Mann urgently beckons Mother Time, perhaps most succinctly and obviously with pictures of her daughter Virginia. For in “real life,” Virginia Mann reflects both her mother’s mother land (Virginia) and her mother’s caregiver, who was like a mother to her, her “second mother” (a grand old woman named Virginia Carter). As Mann writes:
I have lived all my life in southwestern Virginia, the foothills of the Blue Ridge Mountains. And all my life many things have been the same. When we stop by to see Virginia Carter, for whom our youngest daughter is named, we rock on her cool blue porch. … Some time ago I found a glass-plate negative picturing the cliffs in the 1800s. I printed it and held it up against the present reality, and the trees and caves and stains on the rock are identical. Even the deadwood, held in place by tenacious vines, has not slipped down.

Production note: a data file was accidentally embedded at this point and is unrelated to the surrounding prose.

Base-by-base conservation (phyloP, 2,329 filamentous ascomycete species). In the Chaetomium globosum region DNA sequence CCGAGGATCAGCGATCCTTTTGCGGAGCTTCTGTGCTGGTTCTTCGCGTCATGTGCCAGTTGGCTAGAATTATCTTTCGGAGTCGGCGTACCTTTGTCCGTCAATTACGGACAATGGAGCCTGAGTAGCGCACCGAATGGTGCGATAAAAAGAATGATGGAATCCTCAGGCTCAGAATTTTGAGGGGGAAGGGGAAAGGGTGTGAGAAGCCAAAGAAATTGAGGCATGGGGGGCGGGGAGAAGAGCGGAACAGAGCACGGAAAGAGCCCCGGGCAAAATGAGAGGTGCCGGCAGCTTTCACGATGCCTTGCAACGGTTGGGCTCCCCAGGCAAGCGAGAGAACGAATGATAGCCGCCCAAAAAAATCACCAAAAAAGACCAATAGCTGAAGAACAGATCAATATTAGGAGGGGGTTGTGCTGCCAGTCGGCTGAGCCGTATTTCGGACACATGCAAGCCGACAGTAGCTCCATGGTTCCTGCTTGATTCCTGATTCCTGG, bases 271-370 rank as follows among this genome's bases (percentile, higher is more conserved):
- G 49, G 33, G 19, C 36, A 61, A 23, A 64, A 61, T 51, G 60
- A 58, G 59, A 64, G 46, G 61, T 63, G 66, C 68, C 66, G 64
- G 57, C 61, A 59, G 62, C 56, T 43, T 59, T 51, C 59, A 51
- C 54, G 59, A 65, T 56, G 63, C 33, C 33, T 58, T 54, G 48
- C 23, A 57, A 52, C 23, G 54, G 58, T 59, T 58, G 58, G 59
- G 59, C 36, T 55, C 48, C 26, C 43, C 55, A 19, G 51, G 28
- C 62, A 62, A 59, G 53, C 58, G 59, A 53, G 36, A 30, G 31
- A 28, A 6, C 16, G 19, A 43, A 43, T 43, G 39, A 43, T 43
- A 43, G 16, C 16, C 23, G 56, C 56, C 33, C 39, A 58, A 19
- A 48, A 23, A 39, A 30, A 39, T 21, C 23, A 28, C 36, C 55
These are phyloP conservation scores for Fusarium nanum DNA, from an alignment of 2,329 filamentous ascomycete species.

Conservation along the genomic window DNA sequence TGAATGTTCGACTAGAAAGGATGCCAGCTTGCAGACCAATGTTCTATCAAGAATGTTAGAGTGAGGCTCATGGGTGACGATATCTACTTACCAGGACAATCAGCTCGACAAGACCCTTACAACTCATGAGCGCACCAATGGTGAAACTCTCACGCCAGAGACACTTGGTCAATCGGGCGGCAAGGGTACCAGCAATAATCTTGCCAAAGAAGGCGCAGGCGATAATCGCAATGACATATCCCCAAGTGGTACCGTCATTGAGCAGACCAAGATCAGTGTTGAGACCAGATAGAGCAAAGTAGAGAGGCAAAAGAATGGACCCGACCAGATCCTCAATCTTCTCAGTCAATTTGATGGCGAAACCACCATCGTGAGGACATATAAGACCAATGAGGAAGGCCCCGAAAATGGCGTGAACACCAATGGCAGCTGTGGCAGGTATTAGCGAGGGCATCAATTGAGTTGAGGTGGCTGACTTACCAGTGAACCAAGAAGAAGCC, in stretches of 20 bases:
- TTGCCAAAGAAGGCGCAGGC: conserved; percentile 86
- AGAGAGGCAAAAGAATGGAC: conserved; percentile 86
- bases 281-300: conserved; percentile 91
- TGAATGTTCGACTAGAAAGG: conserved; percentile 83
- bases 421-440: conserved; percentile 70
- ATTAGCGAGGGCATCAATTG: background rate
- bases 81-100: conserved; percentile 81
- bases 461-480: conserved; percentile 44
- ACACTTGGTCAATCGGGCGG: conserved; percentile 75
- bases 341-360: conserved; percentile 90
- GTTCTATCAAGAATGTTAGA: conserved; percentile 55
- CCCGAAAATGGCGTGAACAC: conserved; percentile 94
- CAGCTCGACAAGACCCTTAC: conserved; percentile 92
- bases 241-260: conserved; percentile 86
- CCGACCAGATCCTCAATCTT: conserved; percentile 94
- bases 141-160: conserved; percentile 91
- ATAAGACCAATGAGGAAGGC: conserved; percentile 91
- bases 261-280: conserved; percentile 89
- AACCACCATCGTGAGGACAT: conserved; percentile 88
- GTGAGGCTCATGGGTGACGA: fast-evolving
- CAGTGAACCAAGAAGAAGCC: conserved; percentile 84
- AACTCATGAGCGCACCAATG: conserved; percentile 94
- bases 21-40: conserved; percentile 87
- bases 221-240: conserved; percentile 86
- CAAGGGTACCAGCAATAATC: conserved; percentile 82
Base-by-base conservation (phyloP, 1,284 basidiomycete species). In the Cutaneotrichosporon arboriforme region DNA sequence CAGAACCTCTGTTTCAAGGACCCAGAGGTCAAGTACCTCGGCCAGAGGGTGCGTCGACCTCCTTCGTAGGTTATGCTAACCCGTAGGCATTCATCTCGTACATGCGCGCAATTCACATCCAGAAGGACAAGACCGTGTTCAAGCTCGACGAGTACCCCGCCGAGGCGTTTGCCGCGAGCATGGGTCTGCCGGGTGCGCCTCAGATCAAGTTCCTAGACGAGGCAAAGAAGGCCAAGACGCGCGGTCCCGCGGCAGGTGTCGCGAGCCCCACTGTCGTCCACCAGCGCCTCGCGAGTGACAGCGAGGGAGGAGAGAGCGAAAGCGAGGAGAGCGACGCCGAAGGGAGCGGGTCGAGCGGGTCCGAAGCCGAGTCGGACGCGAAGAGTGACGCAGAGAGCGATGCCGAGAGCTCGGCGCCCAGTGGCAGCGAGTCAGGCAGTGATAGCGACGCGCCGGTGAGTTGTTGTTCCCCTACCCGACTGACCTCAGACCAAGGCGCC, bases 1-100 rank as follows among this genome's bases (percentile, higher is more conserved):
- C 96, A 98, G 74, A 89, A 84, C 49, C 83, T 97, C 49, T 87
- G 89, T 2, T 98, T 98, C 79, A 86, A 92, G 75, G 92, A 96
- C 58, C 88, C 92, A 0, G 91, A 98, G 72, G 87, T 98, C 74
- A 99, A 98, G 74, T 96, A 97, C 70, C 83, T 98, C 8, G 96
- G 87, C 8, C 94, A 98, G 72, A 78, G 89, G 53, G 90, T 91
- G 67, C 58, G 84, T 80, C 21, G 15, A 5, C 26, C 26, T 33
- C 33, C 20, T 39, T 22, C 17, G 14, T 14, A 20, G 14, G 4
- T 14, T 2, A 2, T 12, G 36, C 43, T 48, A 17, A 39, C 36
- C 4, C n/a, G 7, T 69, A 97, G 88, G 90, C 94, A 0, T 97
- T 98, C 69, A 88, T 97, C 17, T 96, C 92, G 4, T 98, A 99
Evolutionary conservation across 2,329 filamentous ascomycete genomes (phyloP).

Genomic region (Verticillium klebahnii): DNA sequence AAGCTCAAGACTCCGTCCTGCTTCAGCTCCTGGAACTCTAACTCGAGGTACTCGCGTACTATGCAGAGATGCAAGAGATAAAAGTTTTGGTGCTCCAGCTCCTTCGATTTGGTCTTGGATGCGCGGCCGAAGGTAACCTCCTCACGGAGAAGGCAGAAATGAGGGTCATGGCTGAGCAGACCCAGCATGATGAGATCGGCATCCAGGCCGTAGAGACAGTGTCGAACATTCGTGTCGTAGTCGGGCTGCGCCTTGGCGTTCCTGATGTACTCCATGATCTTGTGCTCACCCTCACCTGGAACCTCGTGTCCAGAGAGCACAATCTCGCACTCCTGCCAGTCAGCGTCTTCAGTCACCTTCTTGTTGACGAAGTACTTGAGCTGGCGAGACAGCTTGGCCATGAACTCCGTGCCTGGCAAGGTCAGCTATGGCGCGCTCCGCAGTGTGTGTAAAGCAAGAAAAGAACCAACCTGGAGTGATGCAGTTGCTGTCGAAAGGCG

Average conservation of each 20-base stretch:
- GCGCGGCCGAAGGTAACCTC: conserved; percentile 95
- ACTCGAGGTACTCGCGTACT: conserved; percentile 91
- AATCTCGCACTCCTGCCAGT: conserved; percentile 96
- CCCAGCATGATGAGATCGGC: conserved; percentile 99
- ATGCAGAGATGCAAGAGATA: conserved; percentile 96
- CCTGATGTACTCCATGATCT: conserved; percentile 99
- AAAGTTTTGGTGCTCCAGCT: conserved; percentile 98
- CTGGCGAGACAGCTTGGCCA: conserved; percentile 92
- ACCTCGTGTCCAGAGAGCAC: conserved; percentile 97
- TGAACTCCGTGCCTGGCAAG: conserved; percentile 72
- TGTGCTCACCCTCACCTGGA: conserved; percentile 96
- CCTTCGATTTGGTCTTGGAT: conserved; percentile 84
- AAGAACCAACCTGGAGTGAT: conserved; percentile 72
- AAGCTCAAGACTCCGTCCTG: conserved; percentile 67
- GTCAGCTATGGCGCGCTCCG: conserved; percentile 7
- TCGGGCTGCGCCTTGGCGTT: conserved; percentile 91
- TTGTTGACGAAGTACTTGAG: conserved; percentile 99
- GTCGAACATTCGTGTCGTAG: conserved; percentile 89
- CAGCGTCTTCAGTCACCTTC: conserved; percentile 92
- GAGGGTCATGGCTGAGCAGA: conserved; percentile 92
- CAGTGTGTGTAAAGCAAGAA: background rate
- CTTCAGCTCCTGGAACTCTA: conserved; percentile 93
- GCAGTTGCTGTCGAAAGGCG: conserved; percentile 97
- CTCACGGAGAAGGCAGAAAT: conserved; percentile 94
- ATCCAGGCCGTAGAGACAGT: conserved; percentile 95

Ninety-three years separate the two Virginias, my daughter and the big woman who raised me. The dark powerful arms are shrunken now, even as the tight skin of my daughter’s pucker with abundance. But, still, it seems that time effects slow changes here.
Virginia is everywhere in Immediate Family. And even when neither little Virginia Mann nor ancient Virginia Carter is there, Virginia as a landscape of leaves, earth, mountains, mud, stick, squash, morels, dead squirrels, field, yard eggs, dead deer, crabs, rivers is there.